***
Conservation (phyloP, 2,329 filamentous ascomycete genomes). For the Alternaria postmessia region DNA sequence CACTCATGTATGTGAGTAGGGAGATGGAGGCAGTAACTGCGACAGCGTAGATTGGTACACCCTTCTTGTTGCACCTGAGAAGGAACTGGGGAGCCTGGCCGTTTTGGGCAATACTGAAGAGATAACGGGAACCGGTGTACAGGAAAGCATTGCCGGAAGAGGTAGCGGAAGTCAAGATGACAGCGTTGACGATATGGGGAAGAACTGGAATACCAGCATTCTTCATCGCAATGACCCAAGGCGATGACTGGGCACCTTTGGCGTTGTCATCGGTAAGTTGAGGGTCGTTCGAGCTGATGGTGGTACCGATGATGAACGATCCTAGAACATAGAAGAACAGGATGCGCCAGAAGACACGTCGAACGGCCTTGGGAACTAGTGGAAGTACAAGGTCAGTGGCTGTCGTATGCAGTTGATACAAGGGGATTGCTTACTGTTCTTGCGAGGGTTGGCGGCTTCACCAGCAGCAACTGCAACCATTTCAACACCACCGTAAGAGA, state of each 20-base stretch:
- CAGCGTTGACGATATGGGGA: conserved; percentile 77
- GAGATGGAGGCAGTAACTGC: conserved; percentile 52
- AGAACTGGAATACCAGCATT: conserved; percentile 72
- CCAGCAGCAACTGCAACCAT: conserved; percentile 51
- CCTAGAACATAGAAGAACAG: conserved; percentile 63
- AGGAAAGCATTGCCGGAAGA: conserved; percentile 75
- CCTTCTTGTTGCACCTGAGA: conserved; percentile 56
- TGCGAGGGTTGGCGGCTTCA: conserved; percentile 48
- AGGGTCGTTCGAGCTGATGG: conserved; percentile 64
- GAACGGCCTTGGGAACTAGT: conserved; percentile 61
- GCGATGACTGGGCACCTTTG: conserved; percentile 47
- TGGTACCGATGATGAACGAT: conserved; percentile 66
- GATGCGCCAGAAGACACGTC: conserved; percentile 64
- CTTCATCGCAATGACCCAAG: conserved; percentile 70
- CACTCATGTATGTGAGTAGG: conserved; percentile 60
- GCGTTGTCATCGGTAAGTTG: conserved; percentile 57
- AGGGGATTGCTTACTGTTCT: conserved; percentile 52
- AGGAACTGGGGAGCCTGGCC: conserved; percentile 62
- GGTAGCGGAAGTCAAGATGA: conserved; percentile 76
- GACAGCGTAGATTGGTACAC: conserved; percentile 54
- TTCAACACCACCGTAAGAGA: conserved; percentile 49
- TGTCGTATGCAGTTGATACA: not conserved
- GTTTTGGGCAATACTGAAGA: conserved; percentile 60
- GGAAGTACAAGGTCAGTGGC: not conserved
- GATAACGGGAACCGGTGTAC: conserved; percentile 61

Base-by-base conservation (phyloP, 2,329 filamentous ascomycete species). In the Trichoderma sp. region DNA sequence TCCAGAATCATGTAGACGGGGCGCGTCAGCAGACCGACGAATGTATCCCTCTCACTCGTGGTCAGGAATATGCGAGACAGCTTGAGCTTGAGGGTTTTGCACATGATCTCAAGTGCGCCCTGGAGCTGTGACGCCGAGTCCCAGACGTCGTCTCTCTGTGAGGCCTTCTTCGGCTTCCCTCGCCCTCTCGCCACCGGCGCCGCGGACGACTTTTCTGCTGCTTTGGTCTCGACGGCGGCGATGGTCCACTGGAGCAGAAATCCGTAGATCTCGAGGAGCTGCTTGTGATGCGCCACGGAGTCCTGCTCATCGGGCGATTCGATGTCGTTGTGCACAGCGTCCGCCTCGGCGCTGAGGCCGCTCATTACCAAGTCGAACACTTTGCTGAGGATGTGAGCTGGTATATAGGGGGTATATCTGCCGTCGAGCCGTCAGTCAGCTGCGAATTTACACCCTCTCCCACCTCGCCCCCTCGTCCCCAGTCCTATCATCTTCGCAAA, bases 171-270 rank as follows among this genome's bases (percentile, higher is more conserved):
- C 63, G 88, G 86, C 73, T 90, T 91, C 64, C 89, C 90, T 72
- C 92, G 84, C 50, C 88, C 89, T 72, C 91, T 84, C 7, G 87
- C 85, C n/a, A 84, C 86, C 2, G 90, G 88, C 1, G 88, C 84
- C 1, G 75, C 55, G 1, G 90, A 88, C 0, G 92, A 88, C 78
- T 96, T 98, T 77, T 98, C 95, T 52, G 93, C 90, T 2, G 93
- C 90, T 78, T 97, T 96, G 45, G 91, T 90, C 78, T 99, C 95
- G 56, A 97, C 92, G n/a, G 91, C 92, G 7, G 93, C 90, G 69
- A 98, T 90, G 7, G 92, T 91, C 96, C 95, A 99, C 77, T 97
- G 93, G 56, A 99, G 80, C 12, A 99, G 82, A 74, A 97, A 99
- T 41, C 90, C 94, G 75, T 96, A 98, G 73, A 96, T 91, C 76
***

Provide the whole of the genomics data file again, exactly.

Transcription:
Conservation (phyloP, 2,329 filamentous ascomycete genomes). For the Alternaria postmessia region DNA sequence CACTCATGTATGTGAGTAGGGAGATGGAGGCAGTAACTGCGACAGCGTAGATTGGTACACCCTTCTTGTTGCACCTGAGAAGGAACTGGGGAGCCTGGCCGTTTTGGGCAATACTGAAGAGATAACGGGAACCGGTGTACAGGAAAGCATTGCCGGAAGAGGTAGCGGAAGTCAAGATGACAGCGTTGACGATATGGGGAAGAACTGGAATACCAGCATTCTTCATCGCAATGACCCAAGGCGATGACTGGGCACCTTTGGCGTTGTCATCGGTAAGTTGAGGGTCGTTCGAGCTGATGGTGGTACCGATGATGAACGATCCTAGAACATAGAAGAACAGGATGCGCCAGAAGACACGTCGAACGGCCTTGGGAACTAGTGGAAGTACAAGGTCAGTGGCTGTCGTATGCAGTTGATACAAGGGGATTGCTTACTGTTCTTGCGAGGGTTGGCGGCTTCACCAGCAGCAACTGCAACCATTTCAACACCACCGTAAGAGA, state of each 20-base stretch:
- CAGCGTTGACGATATGGGGA: conserved; percentile 77
- GAGATGGAGGCAGTAACTGC: conserved; percentile 52
- AGAACTGGAATACCAGCATT: conserved; percentile 72
- CCAGCAGCAACTGCAACCAT: conserved; percentile 51
- CCTAGAACATAGAAGAACAG: conserved; percentile 63
- AGGAAAGCATTGCCGGAAGA: conserved; percentile 75
- CCTTCTTGTTGCACCTGAGA: conserved; percentile 56
- TGCGAGGGTTGGCGGCTTCA: conserved; percentile 48
- AGGGTCGTTCGAGCTGATGG: conserved; percentile 64
- GAACGGCCTTGGGAACTAGT: conserved; percentile 61
- GCGATGACTGGGCACCTTTG: conserved; percentile 47
- TGGTACCGATGATGAACGAT: conserved; percentile 66
- GATGCGCCAGAAGACACGTC: conserved; percentile 64
- CTTCATCGCAATGACCCAAG: conserved; percentile 70
- CACTCATGTATGTGAGTAGG: conserved; percentile 60
- GCGTTGTCATCGGTAAGTTG: conserved; percentile 57
- AGGGGATTGCTTACTGTTCT: conserved; percentile 52
- AGGAACTGGGGAGCCTGGCC: conserved; percentile 62
- GGTAGCGGAAGTCAAGATGA: conserved; percentile 76
- GACAGCGTAGATTGGTACAC: conserved; percentile 54
- TTCAACACCACCGTAAGAGA: conserved; percentile 49
- TGTCGTATGCAGTTGATACA: not conserved
- GTTTTGGGCAATACTGAAGA: conserved; percentile 60
- GGAAGTACAAGGTCAGTGGC: not conserved
- GATAACGGGAACCGGTGTAC: conserved; percentile 61

Base-by-base conservation (phyloP, 2,329 filamentous ascomycete species). In the Trichoderma sp. region DNA sequence TCCAGAATCATGTAGACGGGGCGCGTCAGCAGACCGACGAATGTATCCCTCTCACTCGTGGTCAGGAATATGCGAGACAGCTTGAGCTTGAGGGTTTTGCACATGATCTCAAGTGCGCCCTGGAGCTGTGACGCCGAGTCCCAGACGTCGTCTCTCTGTGAGGCCTTCTTCGGCTTCCCTCGCCCTCTCGCCACCGGCGCCGCGGACGACTTTTCTGCTGCTTTGGTCTCGACGGCGGCGATGGTCCACTGGAGCAGAAATCCGTAGATCTCGAGGAGCTGCTTGTGATGCGCCACGGAGTCCTGCTCATCGGGCGATTCGATGTCGTTGTGCACAGCGTCCGCCTCGGCGCTGAGGCCGCTCATTACCAAGTCGAACACTTTGCTGAGGATGTGAGCTGGTATATAGGGGGTATATCTGCCGTCGAGCCGTCAGTCAGCTGCGAATTTACACCCTCTCCCACCTCGCCCCCTCGTCCCCAGTCCTATCATCTTCGCAAA, bases 171-270 rank as follows among this genome's bases (percentile, higher is more conserved):
- C 63, G 88, G 86, C 73, T 90, T 91, C 64, C 89, C 90, T 72
- C 92, G 84, C 50, C 88, C 89, T 72, C 91, T 84, C 7, G 87
- C 85, C n/a, A 84, C 86, C 2, G 90, G 88, C 1, G 88, C 84
- C 1, G 75, C 55, G 1, G 90, A 88, C 0, G 92, A 88, C 78
- T 96, T 98, T 77, T 98, C 95, T 52, G 93, C 90, T 2, G 93
- C 90, T 78, T 97, T 96, G 45, G 91, T 90, C 78, T 99, C 95
- G 56, A 97, C 92, G n/a, G 91, C 92, G 7, G 93, C 90, G 69
- A 98, T 90, G 7, G 92, T 91, C 96, C 95, A 99, C 77, T 97
- G 93, G 56, A 99, G 80, C 12, A 99, G 82, A 74, A 97, A 99
- T 41, C 90, C 94, G 75, T 96, A 98, G 73, A 96, T 91, C 76